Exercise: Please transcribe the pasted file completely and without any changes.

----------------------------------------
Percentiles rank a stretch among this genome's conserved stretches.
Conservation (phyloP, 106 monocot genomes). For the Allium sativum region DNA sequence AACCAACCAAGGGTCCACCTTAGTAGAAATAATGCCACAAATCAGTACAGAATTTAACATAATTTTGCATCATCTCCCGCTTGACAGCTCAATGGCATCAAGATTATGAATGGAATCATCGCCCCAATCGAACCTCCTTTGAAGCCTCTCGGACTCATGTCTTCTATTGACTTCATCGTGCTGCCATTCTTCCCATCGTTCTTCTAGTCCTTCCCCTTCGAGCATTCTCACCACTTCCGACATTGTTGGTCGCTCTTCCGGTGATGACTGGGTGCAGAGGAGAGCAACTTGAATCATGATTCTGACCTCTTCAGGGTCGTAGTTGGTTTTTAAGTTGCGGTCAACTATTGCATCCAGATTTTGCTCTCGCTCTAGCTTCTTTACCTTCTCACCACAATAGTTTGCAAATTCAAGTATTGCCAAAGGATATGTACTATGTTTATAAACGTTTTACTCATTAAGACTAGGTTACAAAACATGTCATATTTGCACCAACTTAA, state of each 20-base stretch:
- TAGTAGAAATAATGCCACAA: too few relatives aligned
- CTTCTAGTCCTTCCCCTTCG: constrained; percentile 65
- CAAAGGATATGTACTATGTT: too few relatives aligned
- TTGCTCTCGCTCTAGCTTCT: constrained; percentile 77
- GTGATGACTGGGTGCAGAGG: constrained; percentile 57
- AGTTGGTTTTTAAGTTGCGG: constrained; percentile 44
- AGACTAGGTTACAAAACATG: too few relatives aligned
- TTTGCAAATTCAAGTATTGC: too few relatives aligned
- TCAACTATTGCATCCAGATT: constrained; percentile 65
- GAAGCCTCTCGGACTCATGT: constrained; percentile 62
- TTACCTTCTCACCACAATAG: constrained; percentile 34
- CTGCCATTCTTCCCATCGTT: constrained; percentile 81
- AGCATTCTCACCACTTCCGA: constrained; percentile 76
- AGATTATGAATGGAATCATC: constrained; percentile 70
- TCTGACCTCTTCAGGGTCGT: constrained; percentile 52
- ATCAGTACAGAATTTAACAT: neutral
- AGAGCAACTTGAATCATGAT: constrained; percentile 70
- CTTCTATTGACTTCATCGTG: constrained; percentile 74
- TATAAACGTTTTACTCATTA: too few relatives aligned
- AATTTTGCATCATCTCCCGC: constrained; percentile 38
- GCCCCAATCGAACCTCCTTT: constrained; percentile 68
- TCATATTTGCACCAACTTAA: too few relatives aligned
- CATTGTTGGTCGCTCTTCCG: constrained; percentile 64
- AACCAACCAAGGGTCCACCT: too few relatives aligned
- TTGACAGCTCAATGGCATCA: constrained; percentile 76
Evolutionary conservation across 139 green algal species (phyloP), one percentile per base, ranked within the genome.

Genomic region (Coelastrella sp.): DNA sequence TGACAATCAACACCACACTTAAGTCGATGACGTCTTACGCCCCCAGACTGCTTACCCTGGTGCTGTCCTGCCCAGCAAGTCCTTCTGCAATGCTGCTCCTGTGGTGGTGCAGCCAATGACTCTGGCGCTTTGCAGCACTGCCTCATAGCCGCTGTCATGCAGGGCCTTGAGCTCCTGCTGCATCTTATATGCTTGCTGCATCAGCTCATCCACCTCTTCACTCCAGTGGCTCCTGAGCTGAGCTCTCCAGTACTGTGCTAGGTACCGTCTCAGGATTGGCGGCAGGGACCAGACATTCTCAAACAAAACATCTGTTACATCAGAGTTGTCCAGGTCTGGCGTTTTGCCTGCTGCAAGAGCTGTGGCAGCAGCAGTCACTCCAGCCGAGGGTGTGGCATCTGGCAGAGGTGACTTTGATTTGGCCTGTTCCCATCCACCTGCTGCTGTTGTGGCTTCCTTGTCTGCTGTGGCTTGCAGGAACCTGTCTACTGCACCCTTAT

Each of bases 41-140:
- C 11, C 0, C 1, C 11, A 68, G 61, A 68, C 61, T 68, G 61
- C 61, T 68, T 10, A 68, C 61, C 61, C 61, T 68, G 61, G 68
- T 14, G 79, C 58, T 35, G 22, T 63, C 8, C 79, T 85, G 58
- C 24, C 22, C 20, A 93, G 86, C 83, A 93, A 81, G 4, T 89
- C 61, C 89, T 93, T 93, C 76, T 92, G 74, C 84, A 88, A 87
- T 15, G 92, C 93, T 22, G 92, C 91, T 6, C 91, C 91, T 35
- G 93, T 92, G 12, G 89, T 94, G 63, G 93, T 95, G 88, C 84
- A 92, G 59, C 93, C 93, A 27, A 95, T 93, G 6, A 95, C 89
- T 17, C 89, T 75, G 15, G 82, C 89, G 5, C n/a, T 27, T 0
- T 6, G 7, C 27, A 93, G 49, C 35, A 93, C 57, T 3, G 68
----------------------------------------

Percentiles rank a stretch among this genome's conserved stretches.
Conservation (phyloP, 106 monocot genomes). For the Allium sativum region DNA sequence AACCAACCAAGGGTCCACCTTAGTAGAAATAATGCCACAAATCAGTACAGAATTTAACATAATTTTGCATCATCTCCCGCTTGACAGCTCAATGGCATCAAGATTATGAATGGAATCATCGCCCCAATCGAACCTCCTTTGAAGCCTCTCGGACTCATGTCTTCTATTGACTTCATCGTGCTGCCATTCTTCCCATCGTTCTTCTAGTCCTTCCCCTTCGAGCATTCTCACCACTTCCGACATTGTTGGTCGCTCTTCCGGTGATGACTGGGTGCAGAGGAGAGCAACTTGAATCATGATTCTGACCTCTTCAGGGTCGTAGTTGGTTTTTAAGTTGCGGTCAACTATTGCATCCAGATTTTGCTCTCGCTCTAGCTTCTTTACCTTCTCACCACAATAGTTTGCAAATTCAAGTATTGCCAAAGGATATGTACTATGTTTATAAACGTTTTACTCATTAAGACTAGGTTACAAAACATGTCATATTTGCACCAACTTAA, state of each 20-base stretch:
- TAGTAGAAATAATGCCACAA: too few relatives aligned
- CTTCTAGTCCTTCCCCTTCG: constrained; percentile 65
- CAAAGGATATGTACTATGTT: too few relatives aligned
- TTGCTCTCGCTCTAGCTTCT: constrained; percentile 77
- GTGATGACTGGGTGCAGAGG: constrained; percentile 57
- AGTTGGTTTTTAAGTTGCGG: constrained; percentile 44
- AGACTAGGTTACAAAACATG: too few relatives aligned
- TTTGCAAATTCAAGTATTGC: too few relatives aligned
- TCAACTATTGCATCCAGATT: constrained; percentile 65
- GAAGCCTCTCGGACTCATGT: constrained; percentile 62
- TTACCTTCTCACCACAATAG: constrained; percentile 34
- CTGCCATTCTTCCCATCGTT: constrained; percentile 81
- AGCATTCTCACCACTTCCGA: constrained; percentile 76
- AGATTATGAATGGAATCATC: constrained; percentile 70
- TCTGACCTCTTCAGGGTCGT: constrained; percentile 52
- ATCAGTACAGAATTTAACAT: neutral
- AGAGCAACTTGAATCATGAT: constrained; percentile 70
- CTTCTATTGACTTCATCGTG: constrained; percentile 74
- TATAAACGTTTTACTCATTA: too few relatives aligned
- AATTTTGCATCATCTCCCGC: constrained; percentile 38
- GCCCCAATCGAACCTCCTTT: constrained; percentile 68
- TCATATTTGCACCAACTTAA: too few relatives aligned
- CATTGTTGGTCGCTCTTCCG: constrained; percentile 64
- AACCAACCAAGGGTCCACCT: too few relatives aligned
- TTGACAGCTCAATGGCATCA: constrained; percentile 76
Evolutionary conservation across 139 green algal species (phyloP), one percentile per base, ranked within the genome.

Genomic region (Coelastrella sp.): DNA sequence TGACAATCAACACCACACTTAAGTCGATGACGTCTTACGCCCCCAGACTGCTTACCCTGGTGCTGTCCTGCCCAGCAAGTCCTTCTGCAATGCTGCTCCTGTGGTGGTGCAGCCAATGACTCTGGCGCTTTGCAGCACTGCCTCATAGCCGCTGTCATGCAGGGCCTTGAGCTCCTGCTGCATCTTATATGCTTGCTGCATCAGCTCATCCACCTCTTCACTCCAGTGGCTCCTGAGCTGAGCTCTCCAGTACTGTGCTAGGTACCGTCTCAGGATTGGCGGCAGGGACCAGACATTCTCAAACAAAACATCTGTTACATCAGAGTTGTCCAGGTCTGGCGTTTTGCCTGCTGCAAGAGCTGTGGCAGCAGCAGTCACTCCAGCCGAGGGTGTGGCATCTGGCAGAGGTGACTTTGATTTGGCCTGTTCCCATCCACCTGCTGCTGTTGTGGCTTCCTTGTCTGCTGTGGCTTGCAGGAACCTGTCTACTGCACCCTTAT

Each of bases 41-140:
- C 11, C 0, C 1, C 11, A 68, G 61, A 68, C 61, T 68, G 61
- C 61, T 68, T 10, A 68, C 61, C 61, C 61, T 68, G 61, G 68
- T 14, G 79, C 58, T 35, G 22, T 63, C 8, C 79, T 85, G 58
- C 24, C 22, C 20, A 93, G 86, C 83, A 93, A 81, G 4, T 89
- C 61, C 89, T 93, T 93, C 76, T 92, G 74, C 84, A 88, A 87
- T 15, G 92, C 93, T 22, G 92, C 91, T 6, C 91, C 91, T 35
- G 93, T 92, G 12, G 89, T 94, G 63, G 93, T 95, G 88, C 84
- A 92, G 59, C 93, C 93, A 27, A 95, T 93, G 6, A 95, C 89
- T 17, C 89, T 75, G 15, G 82, C 89, G 5, C n/a, T 27, T 0
- T 6, G 7, C 27, A 93, G 49, C 35, A 93, C 57, T 3, G 68